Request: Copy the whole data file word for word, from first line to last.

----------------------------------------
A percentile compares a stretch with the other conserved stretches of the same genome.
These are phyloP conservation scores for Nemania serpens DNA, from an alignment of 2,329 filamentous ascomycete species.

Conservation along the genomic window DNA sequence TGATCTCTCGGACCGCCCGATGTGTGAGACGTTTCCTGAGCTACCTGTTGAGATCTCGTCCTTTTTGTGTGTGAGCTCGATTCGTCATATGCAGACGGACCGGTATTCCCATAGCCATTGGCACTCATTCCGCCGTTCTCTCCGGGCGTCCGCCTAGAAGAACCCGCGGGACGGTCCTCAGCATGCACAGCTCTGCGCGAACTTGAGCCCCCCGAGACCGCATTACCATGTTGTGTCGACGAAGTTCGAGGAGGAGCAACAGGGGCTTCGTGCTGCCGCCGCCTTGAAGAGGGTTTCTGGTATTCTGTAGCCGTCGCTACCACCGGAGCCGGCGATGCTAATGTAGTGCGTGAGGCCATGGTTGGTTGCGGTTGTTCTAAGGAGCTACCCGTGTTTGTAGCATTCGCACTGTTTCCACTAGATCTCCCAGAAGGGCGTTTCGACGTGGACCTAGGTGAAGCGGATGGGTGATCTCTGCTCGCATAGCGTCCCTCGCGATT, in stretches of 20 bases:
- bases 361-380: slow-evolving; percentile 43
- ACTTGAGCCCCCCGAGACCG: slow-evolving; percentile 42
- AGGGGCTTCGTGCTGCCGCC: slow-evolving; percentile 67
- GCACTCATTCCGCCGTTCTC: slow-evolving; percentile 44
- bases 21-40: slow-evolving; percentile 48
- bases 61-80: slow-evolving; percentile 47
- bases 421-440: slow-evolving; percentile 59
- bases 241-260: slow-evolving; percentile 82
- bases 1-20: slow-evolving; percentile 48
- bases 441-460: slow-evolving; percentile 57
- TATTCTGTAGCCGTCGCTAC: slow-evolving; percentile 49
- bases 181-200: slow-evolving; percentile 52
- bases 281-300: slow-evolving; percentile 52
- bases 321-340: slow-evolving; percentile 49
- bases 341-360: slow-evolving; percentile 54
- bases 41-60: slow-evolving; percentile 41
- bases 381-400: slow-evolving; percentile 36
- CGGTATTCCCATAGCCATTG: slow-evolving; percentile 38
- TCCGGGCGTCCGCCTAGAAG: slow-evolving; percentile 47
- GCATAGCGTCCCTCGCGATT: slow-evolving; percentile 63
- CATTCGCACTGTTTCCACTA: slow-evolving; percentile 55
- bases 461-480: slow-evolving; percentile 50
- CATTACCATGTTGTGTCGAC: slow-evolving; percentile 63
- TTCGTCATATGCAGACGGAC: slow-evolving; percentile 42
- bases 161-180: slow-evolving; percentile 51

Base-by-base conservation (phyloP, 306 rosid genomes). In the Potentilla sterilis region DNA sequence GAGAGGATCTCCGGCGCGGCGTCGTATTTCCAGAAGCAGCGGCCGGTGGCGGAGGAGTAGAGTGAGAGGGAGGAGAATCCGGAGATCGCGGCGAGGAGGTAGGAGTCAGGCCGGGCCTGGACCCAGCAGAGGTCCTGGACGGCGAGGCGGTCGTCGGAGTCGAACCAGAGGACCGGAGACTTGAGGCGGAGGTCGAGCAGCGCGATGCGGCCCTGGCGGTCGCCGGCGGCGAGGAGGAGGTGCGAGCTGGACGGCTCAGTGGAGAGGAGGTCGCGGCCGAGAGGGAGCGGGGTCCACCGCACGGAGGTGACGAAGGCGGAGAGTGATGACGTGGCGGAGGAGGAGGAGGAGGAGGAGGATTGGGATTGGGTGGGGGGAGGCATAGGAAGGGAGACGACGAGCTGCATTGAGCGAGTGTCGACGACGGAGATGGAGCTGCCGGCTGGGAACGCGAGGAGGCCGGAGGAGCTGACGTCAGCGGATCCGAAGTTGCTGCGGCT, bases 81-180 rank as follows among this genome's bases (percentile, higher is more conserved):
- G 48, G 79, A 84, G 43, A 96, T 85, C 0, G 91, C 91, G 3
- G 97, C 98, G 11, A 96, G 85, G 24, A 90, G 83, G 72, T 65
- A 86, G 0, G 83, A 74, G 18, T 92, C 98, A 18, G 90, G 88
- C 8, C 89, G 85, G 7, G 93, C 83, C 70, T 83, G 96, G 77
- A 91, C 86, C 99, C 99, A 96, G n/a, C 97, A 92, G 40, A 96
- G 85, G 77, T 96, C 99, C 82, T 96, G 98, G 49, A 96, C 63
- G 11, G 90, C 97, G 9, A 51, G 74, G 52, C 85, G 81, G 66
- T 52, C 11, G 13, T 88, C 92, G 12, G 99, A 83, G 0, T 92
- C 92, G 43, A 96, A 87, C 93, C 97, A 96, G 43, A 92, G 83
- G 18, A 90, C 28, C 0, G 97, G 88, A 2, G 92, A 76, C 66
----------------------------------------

A percentile compares a stretch with the other conserved stretches of the same genome.
These are phyloP conservation scores for Nemania serpens DNA, from an alignment of 2,329 filamentous ascomycete species.

Conservation along the genomic window DNA sequence TGATCTCTCGGACCGCCCGATGTGTGAGACGTTTCCTGAGCTACCTGTTGAGATCTCGTCCTTTTTGTGTGTGAGCTCGATTCGTCATATGCAGACGGACCGGTATTCCCATAGCCATTGGCACTCATTCCGCCGTTCTCTCCGGGCGTCCGCCTAGAAGAACCCGCGGGACGGTCCTCAGCATGCACAGCTCTGCGCGAACTTGAGCCCCCCGAGACCGCATTACCATGTTGTGTCGACGAAGTTCGAGGAGGAGCAACAGGGGCTTCGTGCTGCCGCCGCCTTGAAGAGGGTTTCTGGTATTCTGTAGCCGTCGCTACCACCGGAGCCGGCGATGCTAATGTAGTGCGTGAGGCCATGGTTGGTTGCGGTTGTTCTAAGGAGCTACCCGTGTTTGTAGCATTCGCACTGTTTCCACTAGATCTCCCAGAAGGGCGTTTCGACGTGGACCTAGGTGAAGCGGATGGGTGATCTCTGCTCGCATAGCGTCCCTCGCGATT, in stretches of 20 bases:
- bases 361-380: slow-evolving; percentile 43
- ACTTGAGCCCCCCGAGACCG: slow-evolving; percentile 42
- AGGGGCTTCGTGCTGCCGCC: slow-evolving; percentile 67
- GCACTCATTCCGCCGTTCTC: slow-evolving; percentile 44
- bases 21-40: slow-evolving; percentile 48
- bases 61-80: slow-evolving; percentile 47
- bases 421-440: slow-evolving; percentile 59
- bases 241-260: slow-evolving; percentile 82
- bases 1-20: slow-evolving; percentile 48
- bases 441-460: slow-evolving; percentile 57
- TATTCTGTAGCCGTCGCTAC: slow-evolving; percentile 49
- bases 181-200: slow-evolving; percentile 52
- bases 281-300: slow-evolving; percentile 52
- bases 321-340: slow-evolving; percentile 49
- bases 341-360: slow-evolving; percentile 54
- bases 41-60: slow-evolving; percentile 41
- bases 381-400: slow-evolving; percentile 36
- CGGTATTCCCATAGCCATTG: slow-evolving; percentile 38
- TCCGGGCGTCCGCCTAGAAG: slow-evolving; percentile 47
- GCATAGCGTCCCTCGCGATT: slow-evolving; percentile 63
- CATTCGCACTGTTTCCACTA: slow-evolving; percentile 55
- bases 461-480: slow-evolving; percentile 50
- CATTACCATGTTGTGTCGAC: slow-evolving; percentile 63
- TTCGTCATATGCAGACGGAC: slow-evolving; percentile 42
- bases 161-180: slow-evolving; percentile 51

Base-by-base conservation (phyloP, 306 rosid genomes). In the Potentilla sterilis region DNA sequence GAGAGGATCTCCGGCGCGGCGTCGTATTTCCAGAAGCAGCGGCCGGTGGCGGAGGAGTAGAGTGAGAGGGAGGAGAATCCGGAGATCGCGGCGAGGAGGTAGGAGTCAGGCCGGGCCTGGACCCAGCAGAGGTCCTGGACGGCGAGGCGGTCGTCGGAGTCGAACCAGAGGACCGGAGACTTGAGGCGGAGGTCGAGCAGCGCGATGCGGCCCTGGCGGTCGCCGGCGGCGAGGAGGAGGTGCGAGCTGGACGGCTCAGTGGAGAGGAGGTCGCGGCCGAGAGGGAGCGGGGTCCACCGCACGGAGGTGACGAAGGCGGAGAGTGATGACGTGGCGGAGGAGGAGGAGGAGGAGGAGGATTGGGATTGGGTGGGGGGAGGCATAGGAAGGGAGACGACGAGCTGCATTGAGCGAGTGTCGACGACGGAGATGGAGCTGCCGGCTGGGAACGCGAGGAGGCCGGAGGAGCTGACGTCAGCGGATCCGAAGTTGCTGCGGCT, bases 81-180 rank as follows among this genome's bases (percentile, higher is more conserved):
- G 48, G 79, A 84, G 43, A 96, T 85, C 0, G 91, C 91, G 3
- G 97, C 98, G 11, A 96, G 85, G 24, A 90, G 83, G 72, T 65
- A 86, G 0, G 83, A 74, G 18, T 92, C 98, A 18, G 90, G 88
- C 8, C 89, G 85, G 7, G 93, C 83, C 70, T 83, G 96, G 77
- A 91, C 86, C 99, C 99, A 96, G n/a, C 97, A 92, G 40, A 96
- G 85, G 77, T 96, C 99, C 82, T 96, G 98, G 49, A 96, C 63
- G 11, G 90, C 97, G 9, A 51, G 74, G 52, C 85, G 81, G 66
- T 52, C 11, G 13, T 88, C 92, G 12, G 99, A 83, G 0, T 92
- C 92, G 43, A 96, A 87, C 93, C 97, A 96, G 43, A 92, G 83
- G 18, A 90, C 28, C 0, G 97, G 88, A 2, G 92, A 76, C 66